This Fan loves what McLaren did. Perhaps he should get a manager's gig somewhere. Why is there this unwritten rule in baseball that the team's ship will either sink or swim with the closer? You see this all the time. The closer doesn't have anything, the base runners are piling up and the manager just stands in the dugout wringing his hands. Obviously, Storen has come to believe this right of passage that only he is allowed to determine the outcome of a save situation. Kudos to McLaren for bucking the system and giving his team a win.

The result of Storen's meltdown in the ninth leads to one last discussion here. As long as we are talking about the silliness of all the retaliations and all the posturing and shouting that went on in this series, why not also talk about the silliness of the rules when it comes to holds and blown saves. This blown save was totally on the thick neck of Drew Storen. And yet, since he left with the bases loaded and his team still ahead, he is given a Hold. Whuh? Coffey, who allowed the third run to score on a sacrifice fly (on a ball that was drilled too) and he too got a hold. Sean Burnett gave up a run on a fielder's choice and then got the final out of the inning. But he got the blown save. Isn't that stupid? Eventually, Burnett got the win because he pitched the tenth. But getting a win and a blown save is the salary negotiation equivalent of kissing your sister.

The funniest bit about this whole series was Diamondbacks' color man, Mark Grace. Grace has been panned a lot for he color work, but he seems pretty good to this writer. His calling out of Wilson Ramos setting up with his target outside the strike zone on a 3-0 count was brilliant. Anyway, his funny moments were twice mentioning that stuff like what happened in this series happened because it was a four-game series. Come again, Mark? So every four-game series leads to beanballs and slower-than-death home run strolls? That seems a bit of a stretch.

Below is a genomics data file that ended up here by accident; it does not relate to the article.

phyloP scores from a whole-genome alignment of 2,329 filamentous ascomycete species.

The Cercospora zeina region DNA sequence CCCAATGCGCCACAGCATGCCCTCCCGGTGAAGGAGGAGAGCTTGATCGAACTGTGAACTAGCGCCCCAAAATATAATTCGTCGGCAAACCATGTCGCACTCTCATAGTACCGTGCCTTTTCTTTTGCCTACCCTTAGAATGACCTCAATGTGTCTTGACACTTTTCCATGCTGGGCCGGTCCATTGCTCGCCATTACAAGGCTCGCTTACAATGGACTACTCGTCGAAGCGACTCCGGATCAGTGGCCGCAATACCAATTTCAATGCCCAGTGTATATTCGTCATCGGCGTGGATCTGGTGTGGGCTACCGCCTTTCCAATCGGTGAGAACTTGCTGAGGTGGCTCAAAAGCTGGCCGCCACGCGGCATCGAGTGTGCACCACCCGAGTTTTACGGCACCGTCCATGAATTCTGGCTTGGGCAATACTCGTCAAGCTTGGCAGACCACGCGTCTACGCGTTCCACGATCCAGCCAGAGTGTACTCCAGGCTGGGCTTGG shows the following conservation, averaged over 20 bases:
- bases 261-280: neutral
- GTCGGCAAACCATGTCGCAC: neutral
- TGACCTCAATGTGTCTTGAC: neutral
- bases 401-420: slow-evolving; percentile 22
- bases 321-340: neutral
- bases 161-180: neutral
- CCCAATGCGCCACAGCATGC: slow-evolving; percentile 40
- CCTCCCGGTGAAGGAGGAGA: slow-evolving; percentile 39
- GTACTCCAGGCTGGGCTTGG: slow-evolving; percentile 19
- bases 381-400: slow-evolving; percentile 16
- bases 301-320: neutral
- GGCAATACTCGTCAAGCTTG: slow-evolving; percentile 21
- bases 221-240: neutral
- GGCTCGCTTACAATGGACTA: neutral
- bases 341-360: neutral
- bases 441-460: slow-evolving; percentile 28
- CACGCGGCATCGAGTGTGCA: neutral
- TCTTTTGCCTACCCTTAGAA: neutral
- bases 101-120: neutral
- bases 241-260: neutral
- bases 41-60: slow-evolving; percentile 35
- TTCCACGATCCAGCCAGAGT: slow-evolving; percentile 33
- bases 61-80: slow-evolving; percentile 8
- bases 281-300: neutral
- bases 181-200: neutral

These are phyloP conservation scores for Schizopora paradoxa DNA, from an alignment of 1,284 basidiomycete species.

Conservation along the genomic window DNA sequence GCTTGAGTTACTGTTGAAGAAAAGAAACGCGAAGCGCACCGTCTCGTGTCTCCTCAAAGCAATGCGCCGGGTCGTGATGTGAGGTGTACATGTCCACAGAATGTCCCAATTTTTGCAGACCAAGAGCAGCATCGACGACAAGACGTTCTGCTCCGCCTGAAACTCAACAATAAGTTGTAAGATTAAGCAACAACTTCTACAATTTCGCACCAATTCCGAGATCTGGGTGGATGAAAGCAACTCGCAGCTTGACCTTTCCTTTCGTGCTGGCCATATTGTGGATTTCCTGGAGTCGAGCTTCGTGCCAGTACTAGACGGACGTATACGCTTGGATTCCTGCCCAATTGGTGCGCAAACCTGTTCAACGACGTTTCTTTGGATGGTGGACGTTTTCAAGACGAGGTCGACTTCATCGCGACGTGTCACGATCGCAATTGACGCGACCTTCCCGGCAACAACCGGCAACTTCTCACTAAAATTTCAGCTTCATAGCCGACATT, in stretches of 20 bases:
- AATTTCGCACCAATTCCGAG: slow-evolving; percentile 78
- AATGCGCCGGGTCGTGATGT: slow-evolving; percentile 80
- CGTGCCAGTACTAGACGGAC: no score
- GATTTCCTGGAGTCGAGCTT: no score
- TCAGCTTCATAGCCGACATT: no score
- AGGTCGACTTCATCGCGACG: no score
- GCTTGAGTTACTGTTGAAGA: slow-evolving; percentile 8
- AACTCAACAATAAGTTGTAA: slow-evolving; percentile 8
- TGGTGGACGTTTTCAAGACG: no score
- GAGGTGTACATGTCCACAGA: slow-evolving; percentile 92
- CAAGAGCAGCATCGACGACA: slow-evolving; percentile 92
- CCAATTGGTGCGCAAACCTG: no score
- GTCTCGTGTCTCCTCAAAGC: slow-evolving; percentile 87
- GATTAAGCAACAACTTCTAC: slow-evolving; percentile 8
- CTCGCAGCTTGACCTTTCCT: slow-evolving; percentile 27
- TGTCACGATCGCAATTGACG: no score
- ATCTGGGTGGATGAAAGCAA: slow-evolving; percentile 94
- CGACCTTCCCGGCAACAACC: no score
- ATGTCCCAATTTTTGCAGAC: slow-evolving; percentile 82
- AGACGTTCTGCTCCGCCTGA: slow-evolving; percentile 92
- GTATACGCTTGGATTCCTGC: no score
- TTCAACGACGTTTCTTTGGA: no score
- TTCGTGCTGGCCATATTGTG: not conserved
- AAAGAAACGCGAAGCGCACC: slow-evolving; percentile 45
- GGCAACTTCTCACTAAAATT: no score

But those comments were fittingly absurd for a very absurd series.


Charles Simone said...

Nice post, as usual.

Of the many absurdities covered here, the one I'll comment on is that I believe it's possible to get a hold and a loss in the same game, right?

William Tasker - Caribou, ME said...

Thanks for the comment on the post.

I think it is statistically impossible to get a hold and a loss in the same game. Could be wrong, but after wracking the brain, couldn't come up with a scenario where it could happen.

Charles Simone said...

Here's the scenario:

Relief pitcher A comes into the game in a save situation, puts the potential tying and go-ahead runs on base before being removed from the game (i.e. leaves with his team still in the lead). Relief pitcher B then blows the lead by allowing Relief pitcher A's runners to score.

The team goes on to lose the game without any more lead-changes.

Relief pitcher A gets a hold because he left the game with the lead still intact, and the loss because the runners charged to him are the ones that gave the opponent the lead for good.

William Tasker - Caribou, ME said...

Oh dear. That is absurd.